(Books are a good way of escaping one's life and pretending to be somebody else, actually.)
She's a green Xweetok, the liveliest creature you've ever met. Probably the most wonderful creature you'll ever meet, period. She prances around the shelves and shelves of written words, shelves of wood suffocating under the weight of heavy paper and heavier thoughts, cackling happily and disrupting the concentrated murmurs of the pets around her. (One day, she brought in a row of test tubes in an attempt to solidify the atmosphere and allow the pets to drink their own thoughts—of course, the experiment had been thrown out of the shop. Mould, claimed the manager after he was forced to down a cup of questionable fluid.) Her crown of daisies is balanced crookedly on her head. Some of them give wan smiles and mumble incoherent greetings, and the rest of the lot glare disapprovingly at the bright pet, because of course cheerful pets have no business in society.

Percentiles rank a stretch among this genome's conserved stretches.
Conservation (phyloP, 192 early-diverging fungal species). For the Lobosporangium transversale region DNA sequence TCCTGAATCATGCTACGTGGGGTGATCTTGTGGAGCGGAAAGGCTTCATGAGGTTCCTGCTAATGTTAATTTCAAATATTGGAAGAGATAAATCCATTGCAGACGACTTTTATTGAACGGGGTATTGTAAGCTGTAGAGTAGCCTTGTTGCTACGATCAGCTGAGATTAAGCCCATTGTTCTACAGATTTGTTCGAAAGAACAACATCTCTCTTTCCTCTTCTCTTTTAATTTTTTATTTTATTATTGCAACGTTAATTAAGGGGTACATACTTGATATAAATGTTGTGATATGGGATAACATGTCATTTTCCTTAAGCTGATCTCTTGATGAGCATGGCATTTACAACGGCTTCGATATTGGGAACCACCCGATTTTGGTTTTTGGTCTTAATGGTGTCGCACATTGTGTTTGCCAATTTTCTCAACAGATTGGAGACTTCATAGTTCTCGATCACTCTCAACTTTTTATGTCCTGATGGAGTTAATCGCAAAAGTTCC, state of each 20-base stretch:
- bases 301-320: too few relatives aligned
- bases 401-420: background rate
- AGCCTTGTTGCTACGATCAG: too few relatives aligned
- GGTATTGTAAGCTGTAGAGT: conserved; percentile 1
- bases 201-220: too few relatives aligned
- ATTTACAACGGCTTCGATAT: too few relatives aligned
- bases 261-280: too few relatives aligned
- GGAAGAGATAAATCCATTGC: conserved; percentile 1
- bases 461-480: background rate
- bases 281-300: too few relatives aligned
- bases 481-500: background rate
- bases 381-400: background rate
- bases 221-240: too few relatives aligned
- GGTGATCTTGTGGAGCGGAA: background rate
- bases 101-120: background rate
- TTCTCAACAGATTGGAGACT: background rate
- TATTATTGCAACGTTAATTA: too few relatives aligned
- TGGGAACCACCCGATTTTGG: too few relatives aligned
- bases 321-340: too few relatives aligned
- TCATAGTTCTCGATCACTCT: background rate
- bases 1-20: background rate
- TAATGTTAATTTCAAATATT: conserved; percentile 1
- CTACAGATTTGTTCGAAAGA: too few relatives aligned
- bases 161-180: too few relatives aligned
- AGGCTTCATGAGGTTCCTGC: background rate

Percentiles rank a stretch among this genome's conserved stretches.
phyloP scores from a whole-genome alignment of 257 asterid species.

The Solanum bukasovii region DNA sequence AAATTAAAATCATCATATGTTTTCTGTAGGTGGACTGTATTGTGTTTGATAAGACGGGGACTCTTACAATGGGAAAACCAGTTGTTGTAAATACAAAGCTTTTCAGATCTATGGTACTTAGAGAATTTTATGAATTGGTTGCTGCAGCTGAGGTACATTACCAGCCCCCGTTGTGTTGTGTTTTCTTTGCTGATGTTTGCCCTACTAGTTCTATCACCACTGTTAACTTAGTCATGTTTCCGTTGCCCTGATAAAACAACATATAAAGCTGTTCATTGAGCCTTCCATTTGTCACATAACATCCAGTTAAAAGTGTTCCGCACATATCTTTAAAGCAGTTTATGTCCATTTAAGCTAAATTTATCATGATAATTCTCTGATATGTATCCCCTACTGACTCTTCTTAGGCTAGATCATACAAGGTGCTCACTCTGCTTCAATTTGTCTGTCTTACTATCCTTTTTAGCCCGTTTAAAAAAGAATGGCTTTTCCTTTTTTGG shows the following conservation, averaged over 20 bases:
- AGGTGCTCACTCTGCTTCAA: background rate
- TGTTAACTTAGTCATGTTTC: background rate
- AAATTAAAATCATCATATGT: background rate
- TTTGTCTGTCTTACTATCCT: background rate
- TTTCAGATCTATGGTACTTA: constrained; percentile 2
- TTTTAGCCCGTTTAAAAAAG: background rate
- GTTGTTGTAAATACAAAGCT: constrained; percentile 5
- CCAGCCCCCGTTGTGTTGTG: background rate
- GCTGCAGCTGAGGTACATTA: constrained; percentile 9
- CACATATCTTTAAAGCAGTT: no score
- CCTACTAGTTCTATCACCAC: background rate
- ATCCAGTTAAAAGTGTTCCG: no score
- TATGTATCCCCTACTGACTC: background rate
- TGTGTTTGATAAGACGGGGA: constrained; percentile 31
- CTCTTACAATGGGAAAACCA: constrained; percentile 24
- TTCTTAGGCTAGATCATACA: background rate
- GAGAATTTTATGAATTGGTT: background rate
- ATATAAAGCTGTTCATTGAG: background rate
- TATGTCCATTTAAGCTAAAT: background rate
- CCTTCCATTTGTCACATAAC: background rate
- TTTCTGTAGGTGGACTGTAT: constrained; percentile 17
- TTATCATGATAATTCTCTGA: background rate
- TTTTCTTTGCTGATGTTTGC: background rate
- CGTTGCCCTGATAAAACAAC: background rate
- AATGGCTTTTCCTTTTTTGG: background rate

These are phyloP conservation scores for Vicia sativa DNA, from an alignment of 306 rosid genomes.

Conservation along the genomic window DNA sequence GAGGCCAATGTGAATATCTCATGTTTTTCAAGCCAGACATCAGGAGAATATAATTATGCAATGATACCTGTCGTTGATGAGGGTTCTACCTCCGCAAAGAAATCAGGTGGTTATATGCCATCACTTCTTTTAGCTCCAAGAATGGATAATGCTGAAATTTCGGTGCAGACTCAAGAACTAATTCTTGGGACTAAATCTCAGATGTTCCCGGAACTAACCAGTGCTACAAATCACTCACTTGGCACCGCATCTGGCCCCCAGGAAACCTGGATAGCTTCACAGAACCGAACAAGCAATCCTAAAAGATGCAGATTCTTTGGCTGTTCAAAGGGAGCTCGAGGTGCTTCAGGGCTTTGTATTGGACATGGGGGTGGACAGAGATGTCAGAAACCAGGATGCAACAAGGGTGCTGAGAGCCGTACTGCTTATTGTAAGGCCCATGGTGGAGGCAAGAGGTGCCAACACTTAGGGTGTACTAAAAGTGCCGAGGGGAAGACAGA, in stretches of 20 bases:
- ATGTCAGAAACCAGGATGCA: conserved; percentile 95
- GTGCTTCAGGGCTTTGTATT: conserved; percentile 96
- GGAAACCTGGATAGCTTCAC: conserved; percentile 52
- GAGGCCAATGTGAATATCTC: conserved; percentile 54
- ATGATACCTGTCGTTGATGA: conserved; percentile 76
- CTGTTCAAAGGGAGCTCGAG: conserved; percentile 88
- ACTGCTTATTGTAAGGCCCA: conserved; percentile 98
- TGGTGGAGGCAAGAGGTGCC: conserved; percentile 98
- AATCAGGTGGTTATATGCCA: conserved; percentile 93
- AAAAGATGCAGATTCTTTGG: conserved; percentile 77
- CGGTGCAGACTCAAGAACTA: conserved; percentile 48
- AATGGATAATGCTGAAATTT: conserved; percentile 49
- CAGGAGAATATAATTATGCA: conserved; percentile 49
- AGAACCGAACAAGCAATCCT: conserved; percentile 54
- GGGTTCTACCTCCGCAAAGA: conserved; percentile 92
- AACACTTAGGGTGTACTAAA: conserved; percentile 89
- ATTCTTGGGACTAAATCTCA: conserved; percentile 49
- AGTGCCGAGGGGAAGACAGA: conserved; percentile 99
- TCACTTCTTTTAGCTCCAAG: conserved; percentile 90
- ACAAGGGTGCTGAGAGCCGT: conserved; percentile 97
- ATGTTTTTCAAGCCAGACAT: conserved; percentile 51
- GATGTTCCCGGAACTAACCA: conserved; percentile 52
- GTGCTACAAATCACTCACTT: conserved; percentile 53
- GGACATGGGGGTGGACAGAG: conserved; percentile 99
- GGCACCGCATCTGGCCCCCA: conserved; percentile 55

"Departures aren't sad occasions, really," she tells you confidentially the first time you see her. She's gazing rather intensely at a Kacheek purchasing a stack of neohome décor magazines. She waves at him, and he backs up, just a little. "They feel like goodbye, but they're really ways of going somewhere else."
(The Kacheek leaves the store, looking distinctly disturbed. Privately, you disagree. You decide that departures are excuses to leave people, nothing else.)
She talks to you on every occasion, regardless of whether or not you listened. She would blather on of pleasant afternoons, and serene lakesides, and afternoon tea. If there's one thing you've learned about her, it's that she really loved tea. And stories, of course; she loved telling stories of make-believe.